Vikki does it all, super mum, project coordination, businesswoman and more. When Vikki’s not at work or taking care of her 3- and 5-year-old sons with Autism, she’s helping her community stay mentally and physically active with dance fitness classes.
Vikki is also a dedicated ally to the LGBTQI+ community, just maybe not in all the ways you’d expect. We caught up last month to chat about Vikki’s experience as an ally, why she identifies this way and what it means to her.
On being an ally
Vikki is an ally because she treats people the way she’d like to be treated. Simple, right? But as with anything to do with language, society, and identification, it’s never black and white.
It might (or might not…) surprise you to know that Vikki doesn’t like the term ‘ally’, in her own words:
“… The word ally itself, while I know it’s a common word used by the community and externally to indicate advocacy and support, I also think is something that’s been put out into the world as a palatable way for people who are insecure or uncomfortable [supporting the LGBTQI+ community] but maybe do want to help out…
I don’t like the word too much myself, I’m just a friend really.
I don’t like the whole us and them mentality. So, if I said, ‘I’m an ally’, it’s like I’m not really in the circle, when [really] it’s just [me supporting] my friends and family.…
It’s a word that’s come out into the cultural lexicon, I suppose to ease people who may be uncomfortable or may not know how to support [the LGBTQI+ community].”
The campaigns for ‘tolerance’ around the Y2K era came to mind. Recall the 90s and naughties when Australian kids (like me at that time) were all being taught to ‘tolerate’ differences in other people… Back then it mainly pertained to people from different cultural backgrounds. These days, however, ‘practising tolerance’ towards someone just for being different to you doesn’t quite roll off the tongue like it used to, instead, it highlights the broader question as to why these differences bothered people so much to begin with.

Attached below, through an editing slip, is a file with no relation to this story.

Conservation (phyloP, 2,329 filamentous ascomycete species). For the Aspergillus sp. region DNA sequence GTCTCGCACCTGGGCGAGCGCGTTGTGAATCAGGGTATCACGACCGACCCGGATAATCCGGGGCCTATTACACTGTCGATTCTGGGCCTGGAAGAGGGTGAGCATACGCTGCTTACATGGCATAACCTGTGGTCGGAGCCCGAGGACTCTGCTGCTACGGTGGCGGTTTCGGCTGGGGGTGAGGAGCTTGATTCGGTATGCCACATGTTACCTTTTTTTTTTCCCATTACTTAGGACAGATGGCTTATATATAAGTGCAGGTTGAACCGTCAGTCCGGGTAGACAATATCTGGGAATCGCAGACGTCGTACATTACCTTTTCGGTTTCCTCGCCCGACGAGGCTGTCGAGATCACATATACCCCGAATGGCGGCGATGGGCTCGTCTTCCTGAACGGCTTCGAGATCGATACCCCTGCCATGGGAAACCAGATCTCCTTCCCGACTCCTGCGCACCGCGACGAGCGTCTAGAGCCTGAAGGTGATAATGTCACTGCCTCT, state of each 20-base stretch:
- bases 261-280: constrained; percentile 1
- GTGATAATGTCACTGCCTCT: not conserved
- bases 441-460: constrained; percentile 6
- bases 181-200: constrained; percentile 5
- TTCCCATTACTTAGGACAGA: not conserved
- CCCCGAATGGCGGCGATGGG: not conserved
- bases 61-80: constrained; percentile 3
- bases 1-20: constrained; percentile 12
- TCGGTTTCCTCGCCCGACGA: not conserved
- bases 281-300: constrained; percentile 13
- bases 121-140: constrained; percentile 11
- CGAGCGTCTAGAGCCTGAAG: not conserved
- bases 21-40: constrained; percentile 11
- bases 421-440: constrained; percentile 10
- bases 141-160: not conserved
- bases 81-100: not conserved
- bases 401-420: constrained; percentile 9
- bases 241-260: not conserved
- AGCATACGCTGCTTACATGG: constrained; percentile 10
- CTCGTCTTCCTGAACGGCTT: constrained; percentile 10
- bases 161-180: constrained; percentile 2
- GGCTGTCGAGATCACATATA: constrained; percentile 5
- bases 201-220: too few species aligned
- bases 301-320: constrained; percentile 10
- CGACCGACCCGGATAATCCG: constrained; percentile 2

On supporting the LGBTQI+ community
Aside from simply treating people the way she’d like to be treated, Vikki also supports her friend Vanessa’s resin art business Handmade Pride. Vanessa’s stunning collections include clothing, accessories, framed art, and beautiful clock artworks (pictured).
The mesmerising resin art clock Vikki brought to show me during our catch-up is based on the intersex flag colours, but Vanessa’s collection includes all the pride colour combinations and more.
It was clear from our chat that Vikki has a strong emotional connection to the intersex piece:
“What she [Vanessa] said to me in the past is that it’s an expression of her creativity and that’s how she can share herself through her art. That’s how she communicates with the world.”
Catch Handmade Pride at the PrideFEST Fair Day this Sunday 12 Nov from 10 am – 6 pm at Hyde Park.
On Helping Solutions
Vikki’s glad she works for an organisation where employees don’t judge each other based on sexual preferences or gender orientation. Helping Solutions has anti-discrimination and equal opportunities policies, and actively promotes the values of diversity and equality. Additionally, Helping Solutions is working towards developing a Diversity Statement and partnering with relevant LGBTQI+ organisations to better deliver services to LGBTQI+ people living with disabilities.
As with any workplace, there’s always room for improvement but Vikki wants people to know that it is okay to make mistakes, like when re-learning how to better use pronouns for example:
“… People slip up, it happens… …. You sort of just correct yourself, if you can catch yourself doing it and then just keep moving along with the conversation… that’s it.…
I know that I haven’t always got it right myself with pronouns… And like you [always] feel a little bit silly [when you get them wrong], but you just kind of correct yourself and move right on.”
Solid advice from Vikki Giles, super mum, Project Coordinator, and all-around good egg. If you loved this blog as much as I loved writing it, share it with your network Stay tuned for more short stories from our fruity teammates.
Up next… Our Recruitment Adviser Chris Salter and his floral Lego arrangement!